For an increasingly high number of students at Miami University’s Oxford campus, carrying around a laptop along with their books has become routine.
Whether students are permitted to use their laptop in class or not is up to their professors.
One program that has found laptop usage particularly beneficial in the classroom, however, is the college composition program at Miami.
According to Heidi McKee, digital writing coordinator for the college composition program, there are about 100 sections of ENG (English) 111 and ENG 112 offered each semester.
Since 2006, the program has had sections of ENG111 and ENG112 that have been designated ‘student laptop computer required’ and in these sections, students bring their own laptops to class everyday. In 2006, about 10 “student laptop computer required” sections were offered. This coming year, 80 or 85 sections will require laptops.
McKee said students in these sections use their laptops to write, research and analyze texts online.
“The curriculum is the same but having a laptop in class is a huge benefit for the student,” McKee said.
Students have the ability to write on their computers in class and then take their computer back to their dorm where they can continue to write, which McKee believes is beneficial.
“Students need the opportunities to analyze and produce digital texts,” she said.
Yet, traditional writing still remains a crucial component of the class.
“Traditional writing, particularly writing academic research papers, is still very much a part of our program,” McKee said.
Since writing is becoming increasingly multimodal-the integration of text with images and sound, McKee finds computer usage in the classroom to be valuable.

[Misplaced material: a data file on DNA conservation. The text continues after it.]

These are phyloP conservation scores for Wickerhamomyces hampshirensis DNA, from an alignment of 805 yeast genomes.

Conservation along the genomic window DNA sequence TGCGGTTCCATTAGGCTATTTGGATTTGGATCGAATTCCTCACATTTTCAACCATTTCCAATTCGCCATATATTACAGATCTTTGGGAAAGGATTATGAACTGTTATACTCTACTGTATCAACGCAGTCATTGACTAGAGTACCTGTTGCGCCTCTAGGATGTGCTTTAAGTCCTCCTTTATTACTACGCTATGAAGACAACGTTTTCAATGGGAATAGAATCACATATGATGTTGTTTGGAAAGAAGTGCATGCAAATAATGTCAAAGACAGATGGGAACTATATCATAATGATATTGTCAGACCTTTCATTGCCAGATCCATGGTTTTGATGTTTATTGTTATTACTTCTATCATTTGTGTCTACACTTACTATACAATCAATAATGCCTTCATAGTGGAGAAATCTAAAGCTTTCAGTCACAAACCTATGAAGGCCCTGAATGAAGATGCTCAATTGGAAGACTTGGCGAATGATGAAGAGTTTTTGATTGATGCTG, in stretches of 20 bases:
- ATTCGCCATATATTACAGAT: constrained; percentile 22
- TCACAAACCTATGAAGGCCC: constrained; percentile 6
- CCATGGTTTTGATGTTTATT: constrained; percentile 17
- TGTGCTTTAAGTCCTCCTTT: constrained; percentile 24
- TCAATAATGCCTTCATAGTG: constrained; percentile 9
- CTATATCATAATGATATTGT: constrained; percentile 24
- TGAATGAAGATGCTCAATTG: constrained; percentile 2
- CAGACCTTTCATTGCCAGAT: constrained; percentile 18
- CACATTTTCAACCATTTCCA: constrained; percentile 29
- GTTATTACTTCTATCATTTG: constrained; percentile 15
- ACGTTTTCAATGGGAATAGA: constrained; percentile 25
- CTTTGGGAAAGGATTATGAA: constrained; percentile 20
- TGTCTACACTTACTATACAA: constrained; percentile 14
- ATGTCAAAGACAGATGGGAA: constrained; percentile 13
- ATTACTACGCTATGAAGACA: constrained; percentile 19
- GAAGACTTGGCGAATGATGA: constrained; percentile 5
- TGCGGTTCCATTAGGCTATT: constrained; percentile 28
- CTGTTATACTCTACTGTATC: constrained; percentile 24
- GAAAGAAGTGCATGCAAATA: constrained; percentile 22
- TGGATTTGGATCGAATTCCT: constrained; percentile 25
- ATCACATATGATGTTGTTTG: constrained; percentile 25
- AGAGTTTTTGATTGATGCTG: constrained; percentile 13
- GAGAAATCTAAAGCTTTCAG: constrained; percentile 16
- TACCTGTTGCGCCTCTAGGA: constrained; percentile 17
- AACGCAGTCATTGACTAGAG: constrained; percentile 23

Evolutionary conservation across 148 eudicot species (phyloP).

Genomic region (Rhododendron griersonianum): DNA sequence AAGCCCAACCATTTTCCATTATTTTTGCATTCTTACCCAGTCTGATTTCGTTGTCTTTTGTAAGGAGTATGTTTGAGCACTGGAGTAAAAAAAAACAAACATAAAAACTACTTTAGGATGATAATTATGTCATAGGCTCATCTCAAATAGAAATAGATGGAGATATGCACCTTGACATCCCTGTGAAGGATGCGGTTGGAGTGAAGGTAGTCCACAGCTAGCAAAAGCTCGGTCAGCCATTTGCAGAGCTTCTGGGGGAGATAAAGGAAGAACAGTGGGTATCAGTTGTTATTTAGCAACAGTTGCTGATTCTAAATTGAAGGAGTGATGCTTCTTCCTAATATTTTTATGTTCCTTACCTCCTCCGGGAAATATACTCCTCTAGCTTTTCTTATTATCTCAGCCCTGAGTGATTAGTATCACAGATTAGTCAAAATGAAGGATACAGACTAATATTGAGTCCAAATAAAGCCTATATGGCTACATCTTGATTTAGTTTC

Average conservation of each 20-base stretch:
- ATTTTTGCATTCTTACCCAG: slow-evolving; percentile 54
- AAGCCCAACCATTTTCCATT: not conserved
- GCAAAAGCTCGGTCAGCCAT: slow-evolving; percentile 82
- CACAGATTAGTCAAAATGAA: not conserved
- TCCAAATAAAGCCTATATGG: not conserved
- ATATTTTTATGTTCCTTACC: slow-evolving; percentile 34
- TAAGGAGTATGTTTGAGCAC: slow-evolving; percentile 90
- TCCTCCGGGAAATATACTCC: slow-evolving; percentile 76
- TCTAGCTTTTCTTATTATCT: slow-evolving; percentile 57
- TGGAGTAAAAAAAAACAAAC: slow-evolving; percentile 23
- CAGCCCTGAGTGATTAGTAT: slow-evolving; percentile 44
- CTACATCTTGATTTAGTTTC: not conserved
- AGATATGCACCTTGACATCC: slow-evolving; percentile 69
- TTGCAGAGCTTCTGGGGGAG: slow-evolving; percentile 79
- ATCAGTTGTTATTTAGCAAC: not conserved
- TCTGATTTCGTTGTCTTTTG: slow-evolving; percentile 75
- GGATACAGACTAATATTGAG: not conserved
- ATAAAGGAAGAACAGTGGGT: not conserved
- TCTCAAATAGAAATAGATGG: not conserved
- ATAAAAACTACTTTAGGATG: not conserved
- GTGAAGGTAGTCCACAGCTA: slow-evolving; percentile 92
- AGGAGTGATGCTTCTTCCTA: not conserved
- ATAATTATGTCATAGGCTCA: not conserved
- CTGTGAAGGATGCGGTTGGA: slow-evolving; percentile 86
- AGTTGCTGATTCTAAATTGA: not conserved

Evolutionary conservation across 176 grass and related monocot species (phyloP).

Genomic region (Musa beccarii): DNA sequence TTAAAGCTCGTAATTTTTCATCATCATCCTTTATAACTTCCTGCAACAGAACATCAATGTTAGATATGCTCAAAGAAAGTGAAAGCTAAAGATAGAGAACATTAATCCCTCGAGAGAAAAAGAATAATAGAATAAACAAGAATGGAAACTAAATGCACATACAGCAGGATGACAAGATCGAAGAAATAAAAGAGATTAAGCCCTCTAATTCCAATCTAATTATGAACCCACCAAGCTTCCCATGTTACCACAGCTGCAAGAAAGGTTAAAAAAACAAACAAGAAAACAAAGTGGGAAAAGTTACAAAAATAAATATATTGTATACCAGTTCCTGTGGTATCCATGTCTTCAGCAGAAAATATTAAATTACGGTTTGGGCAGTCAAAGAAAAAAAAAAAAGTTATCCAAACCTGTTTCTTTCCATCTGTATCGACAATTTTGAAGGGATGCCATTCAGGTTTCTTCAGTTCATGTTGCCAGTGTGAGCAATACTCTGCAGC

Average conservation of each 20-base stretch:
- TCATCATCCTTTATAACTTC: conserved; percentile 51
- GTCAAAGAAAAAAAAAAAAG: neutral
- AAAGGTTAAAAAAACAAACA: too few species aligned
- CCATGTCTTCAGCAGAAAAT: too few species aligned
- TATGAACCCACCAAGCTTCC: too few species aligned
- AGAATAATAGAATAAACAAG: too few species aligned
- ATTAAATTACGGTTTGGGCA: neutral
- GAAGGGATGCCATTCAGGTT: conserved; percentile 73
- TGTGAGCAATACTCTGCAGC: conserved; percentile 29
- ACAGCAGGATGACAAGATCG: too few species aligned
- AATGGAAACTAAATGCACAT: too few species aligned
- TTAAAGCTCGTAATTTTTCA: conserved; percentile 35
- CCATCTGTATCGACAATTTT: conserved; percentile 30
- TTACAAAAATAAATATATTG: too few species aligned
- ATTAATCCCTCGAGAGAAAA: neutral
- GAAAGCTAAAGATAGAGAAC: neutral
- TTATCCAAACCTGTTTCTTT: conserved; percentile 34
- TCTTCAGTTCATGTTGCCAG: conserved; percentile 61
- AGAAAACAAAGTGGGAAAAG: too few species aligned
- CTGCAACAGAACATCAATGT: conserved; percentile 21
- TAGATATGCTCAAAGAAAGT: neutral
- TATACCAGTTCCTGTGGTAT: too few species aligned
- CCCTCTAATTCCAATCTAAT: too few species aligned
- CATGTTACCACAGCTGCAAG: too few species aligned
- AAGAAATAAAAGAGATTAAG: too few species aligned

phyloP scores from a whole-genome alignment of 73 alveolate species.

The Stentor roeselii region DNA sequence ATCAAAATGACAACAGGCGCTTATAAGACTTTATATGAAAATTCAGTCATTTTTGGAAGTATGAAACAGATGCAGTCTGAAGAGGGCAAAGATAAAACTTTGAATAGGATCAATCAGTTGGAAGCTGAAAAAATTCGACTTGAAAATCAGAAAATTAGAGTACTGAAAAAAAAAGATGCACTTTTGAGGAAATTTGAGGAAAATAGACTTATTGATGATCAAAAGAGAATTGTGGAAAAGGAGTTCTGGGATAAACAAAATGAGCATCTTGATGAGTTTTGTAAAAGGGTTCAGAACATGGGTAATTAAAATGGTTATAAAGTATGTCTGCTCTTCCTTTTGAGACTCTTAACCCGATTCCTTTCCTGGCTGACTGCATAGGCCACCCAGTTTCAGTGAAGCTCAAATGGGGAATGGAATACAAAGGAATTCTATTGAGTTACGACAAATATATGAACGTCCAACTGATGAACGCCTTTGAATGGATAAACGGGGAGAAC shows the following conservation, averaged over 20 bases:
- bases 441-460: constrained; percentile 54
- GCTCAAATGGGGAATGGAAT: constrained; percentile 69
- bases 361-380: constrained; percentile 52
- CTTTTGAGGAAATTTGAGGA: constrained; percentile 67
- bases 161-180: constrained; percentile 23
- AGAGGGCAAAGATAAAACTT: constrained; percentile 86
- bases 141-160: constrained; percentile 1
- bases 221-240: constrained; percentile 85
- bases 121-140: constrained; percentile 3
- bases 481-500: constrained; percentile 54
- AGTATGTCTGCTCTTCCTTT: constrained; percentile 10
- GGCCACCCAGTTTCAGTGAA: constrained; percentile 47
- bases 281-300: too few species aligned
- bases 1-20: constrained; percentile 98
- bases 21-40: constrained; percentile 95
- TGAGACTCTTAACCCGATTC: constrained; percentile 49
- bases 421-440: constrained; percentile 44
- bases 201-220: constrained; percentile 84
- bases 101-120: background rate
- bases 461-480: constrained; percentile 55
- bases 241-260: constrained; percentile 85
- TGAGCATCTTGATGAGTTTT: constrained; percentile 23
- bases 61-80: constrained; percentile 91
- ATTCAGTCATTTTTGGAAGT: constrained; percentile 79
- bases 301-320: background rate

Senior Annie Tarkington took ENG111 class in which a laptop was required in fall 2007.
“I liked being able to work on my laptop during class,” Tarkington said.
Sophomore Julia Barrow enjoyed being in a laptop-required section for both ENG 111 and ENG 112 this year.
“I did think the laptop was helpful because you didn’t have to bring much to class because it was all in one place,” Barrow said.
For these classes, college composition program, which includes ENG 111 and ENG 112, uses seven designated laptop rooms that have special furniture and amplified wireless Internet.
“They are much more conducive to working with laptops and having them on your desks,” McKee said.
Instructors teaching in laptop classrooms have seminars and workshops talking about such issues of how to negotiate the classroom and make sure that students are not distracted by websites such as Facebook.com.
Yet, since composition classes are project/inquiry based and students are very active with their writing during class, getting distracted on their computers has not proven to be an issue, McKee said.
McKee said the Miami Laptop Notebook Program enables students to get high-quality machines that are already configured for Miami’s network.
“It’s really beneficial for students to purchase Miami notebooks because of the service and support that comes with these computers,” McKee said.
In the college composition program, there are over 30 workshops each year for instructors specifically about how to achieve student-learning outcomes while using technology.
In these workshops they try to answer the question, “Here are the learning outcomes—how can technology help us achieve them?” McKee said.